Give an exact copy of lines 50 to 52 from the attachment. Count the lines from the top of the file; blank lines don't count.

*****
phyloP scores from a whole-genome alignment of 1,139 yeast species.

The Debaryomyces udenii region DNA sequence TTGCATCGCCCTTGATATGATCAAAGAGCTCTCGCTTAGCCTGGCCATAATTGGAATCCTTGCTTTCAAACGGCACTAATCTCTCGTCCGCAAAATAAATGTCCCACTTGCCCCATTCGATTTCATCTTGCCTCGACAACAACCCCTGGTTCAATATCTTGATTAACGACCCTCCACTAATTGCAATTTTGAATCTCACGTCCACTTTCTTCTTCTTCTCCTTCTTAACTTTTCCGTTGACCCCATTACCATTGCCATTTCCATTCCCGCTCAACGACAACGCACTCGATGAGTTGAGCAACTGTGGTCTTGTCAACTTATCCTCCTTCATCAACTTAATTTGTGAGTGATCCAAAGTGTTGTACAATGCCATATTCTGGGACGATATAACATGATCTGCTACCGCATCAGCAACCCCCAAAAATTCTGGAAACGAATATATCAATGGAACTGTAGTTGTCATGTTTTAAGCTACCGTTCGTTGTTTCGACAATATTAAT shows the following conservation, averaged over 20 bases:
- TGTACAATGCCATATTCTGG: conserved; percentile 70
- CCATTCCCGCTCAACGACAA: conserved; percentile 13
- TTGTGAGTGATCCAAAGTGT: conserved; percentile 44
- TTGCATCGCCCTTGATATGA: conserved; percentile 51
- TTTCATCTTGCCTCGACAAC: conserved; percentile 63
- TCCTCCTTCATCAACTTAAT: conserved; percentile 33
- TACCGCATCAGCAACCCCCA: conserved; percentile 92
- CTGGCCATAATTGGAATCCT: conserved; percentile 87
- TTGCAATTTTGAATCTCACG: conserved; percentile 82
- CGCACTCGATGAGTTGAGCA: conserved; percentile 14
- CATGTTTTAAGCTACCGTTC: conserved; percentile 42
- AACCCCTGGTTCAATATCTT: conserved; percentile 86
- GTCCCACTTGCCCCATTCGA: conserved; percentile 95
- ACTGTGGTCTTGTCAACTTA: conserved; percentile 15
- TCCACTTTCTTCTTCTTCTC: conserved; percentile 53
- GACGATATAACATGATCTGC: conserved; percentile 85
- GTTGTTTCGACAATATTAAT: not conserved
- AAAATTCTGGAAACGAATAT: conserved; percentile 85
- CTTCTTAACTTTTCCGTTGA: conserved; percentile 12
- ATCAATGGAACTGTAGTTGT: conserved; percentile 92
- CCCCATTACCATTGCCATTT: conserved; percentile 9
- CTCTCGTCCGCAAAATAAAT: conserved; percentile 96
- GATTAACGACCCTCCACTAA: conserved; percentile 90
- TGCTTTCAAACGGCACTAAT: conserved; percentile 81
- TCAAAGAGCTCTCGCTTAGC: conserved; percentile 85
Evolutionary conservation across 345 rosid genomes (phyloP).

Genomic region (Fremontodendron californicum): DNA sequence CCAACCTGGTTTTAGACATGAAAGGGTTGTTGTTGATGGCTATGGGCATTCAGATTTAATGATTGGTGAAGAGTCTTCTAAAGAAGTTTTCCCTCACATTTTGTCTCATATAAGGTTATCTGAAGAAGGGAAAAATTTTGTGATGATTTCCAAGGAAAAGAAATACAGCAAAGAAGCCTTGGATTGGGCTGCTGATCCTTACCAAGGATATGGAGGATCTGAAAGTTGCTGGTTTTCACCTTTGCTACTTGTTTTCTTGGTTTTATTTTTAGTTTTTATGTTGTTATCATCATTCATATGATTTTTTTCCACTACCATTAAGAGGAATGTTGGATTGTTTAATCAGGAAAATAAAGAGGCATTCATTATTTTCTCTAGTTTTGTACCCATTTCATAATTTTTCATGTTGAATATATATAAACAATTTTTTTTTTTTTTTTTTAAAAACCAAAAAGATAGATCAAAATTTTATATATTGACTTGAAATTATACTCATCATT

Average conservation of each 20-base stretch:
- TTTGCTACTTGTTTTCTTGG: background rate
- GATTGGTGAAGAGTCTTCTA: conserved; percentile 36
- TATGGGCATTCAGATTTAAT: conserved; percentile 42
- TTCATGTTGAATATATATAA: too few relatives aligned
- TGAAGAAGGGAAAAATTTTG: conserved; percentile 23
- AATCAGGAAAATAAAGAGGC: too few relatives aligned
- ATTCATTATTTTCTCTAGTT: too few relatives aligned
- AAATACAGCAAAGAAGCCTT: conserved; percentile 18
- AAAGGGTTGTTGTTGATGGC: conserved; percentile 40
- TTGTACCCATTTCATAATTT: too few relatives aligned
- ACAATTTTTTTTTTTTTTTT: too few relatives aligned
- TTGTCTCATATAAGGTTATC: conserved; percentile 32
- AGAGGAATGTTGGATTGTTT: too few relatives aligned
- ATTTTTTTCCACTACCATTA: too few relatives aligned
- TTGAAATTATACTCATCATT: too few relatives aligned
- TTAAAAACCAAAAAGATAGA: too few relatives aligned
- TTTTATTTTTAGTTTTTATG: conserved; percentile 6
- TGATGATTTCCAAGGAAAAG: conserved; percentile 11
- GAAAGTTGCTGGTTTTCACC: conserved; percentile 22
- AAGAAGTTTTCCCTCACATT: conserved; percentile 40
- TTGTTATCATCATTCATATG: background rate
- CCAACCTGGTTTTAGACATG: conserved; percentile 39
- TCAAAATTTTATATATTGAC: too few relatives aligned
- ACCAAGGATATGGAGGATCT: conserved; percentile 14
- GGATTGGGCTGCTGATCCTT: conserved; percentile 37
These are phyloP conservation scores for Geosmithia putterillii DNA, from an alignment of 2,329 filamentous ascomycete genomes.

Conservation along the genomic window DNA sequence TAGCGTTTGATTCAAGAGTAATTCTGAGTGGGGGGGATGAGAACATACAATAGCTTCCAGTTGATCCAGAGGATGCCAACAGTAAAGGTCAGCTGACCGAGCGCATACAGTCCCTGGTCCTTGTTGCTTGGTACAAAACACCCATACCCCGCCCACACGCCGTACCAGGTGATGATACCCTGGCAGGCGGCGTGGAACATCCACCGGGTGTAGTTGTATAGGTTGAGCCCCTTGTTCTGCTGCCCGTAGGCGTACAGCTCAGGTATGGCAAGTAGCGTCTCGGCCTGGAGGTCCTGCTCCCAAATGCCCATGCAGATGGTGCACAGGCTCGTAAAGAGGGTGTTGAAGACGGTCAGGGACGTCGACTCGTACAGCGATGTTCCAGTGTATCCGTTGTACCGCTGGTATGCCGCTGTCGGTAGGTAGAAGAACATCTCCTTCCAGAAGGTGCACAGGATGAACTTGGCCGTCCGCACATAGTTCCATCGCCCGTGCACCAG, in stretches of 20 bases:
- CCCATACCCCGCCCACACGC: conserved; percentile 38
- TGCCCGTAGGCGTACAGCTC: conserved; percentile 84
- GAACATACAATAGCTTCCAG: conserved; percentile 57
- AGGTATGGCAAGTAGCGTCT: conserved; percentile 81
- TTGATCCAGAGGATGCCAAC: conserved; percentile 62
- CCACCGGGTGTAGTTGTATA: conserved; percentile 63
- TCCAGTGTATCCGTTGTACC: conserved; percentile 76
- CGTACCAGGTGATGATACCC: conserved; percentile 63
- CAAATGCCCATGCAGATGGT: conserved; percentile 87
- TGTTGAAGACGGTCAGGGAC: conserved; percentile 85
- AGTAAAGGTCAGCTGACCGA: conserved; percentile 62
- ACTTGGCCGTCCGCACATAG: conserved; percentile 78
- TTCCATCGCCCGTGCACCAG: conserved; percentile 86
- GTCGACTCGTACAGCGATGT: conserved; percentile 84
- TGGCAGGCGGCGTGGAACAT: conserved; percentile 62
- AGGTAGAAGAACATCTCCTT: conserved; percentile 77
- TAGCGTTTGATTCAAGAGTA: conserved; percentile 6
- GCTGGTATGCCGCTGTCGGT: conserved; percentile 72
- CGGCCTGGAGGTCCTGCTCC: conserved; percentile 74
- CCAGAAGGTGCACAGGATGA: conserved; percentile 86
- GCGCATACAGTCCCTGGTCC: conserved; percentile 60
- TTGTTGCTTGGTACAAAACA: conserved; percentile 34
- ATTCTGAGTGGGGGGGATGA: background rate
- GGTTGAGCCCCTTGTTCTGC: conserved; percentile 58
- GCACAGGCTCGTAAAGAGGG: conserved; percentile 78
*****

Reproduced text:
- AAGAAGTTTTCCCTCACATT: conserved; percentile 40
- TTGTTATCATCATTCATATG: background rate
- CCAACCTGGTTTTAGACATG: conserved; percentile 39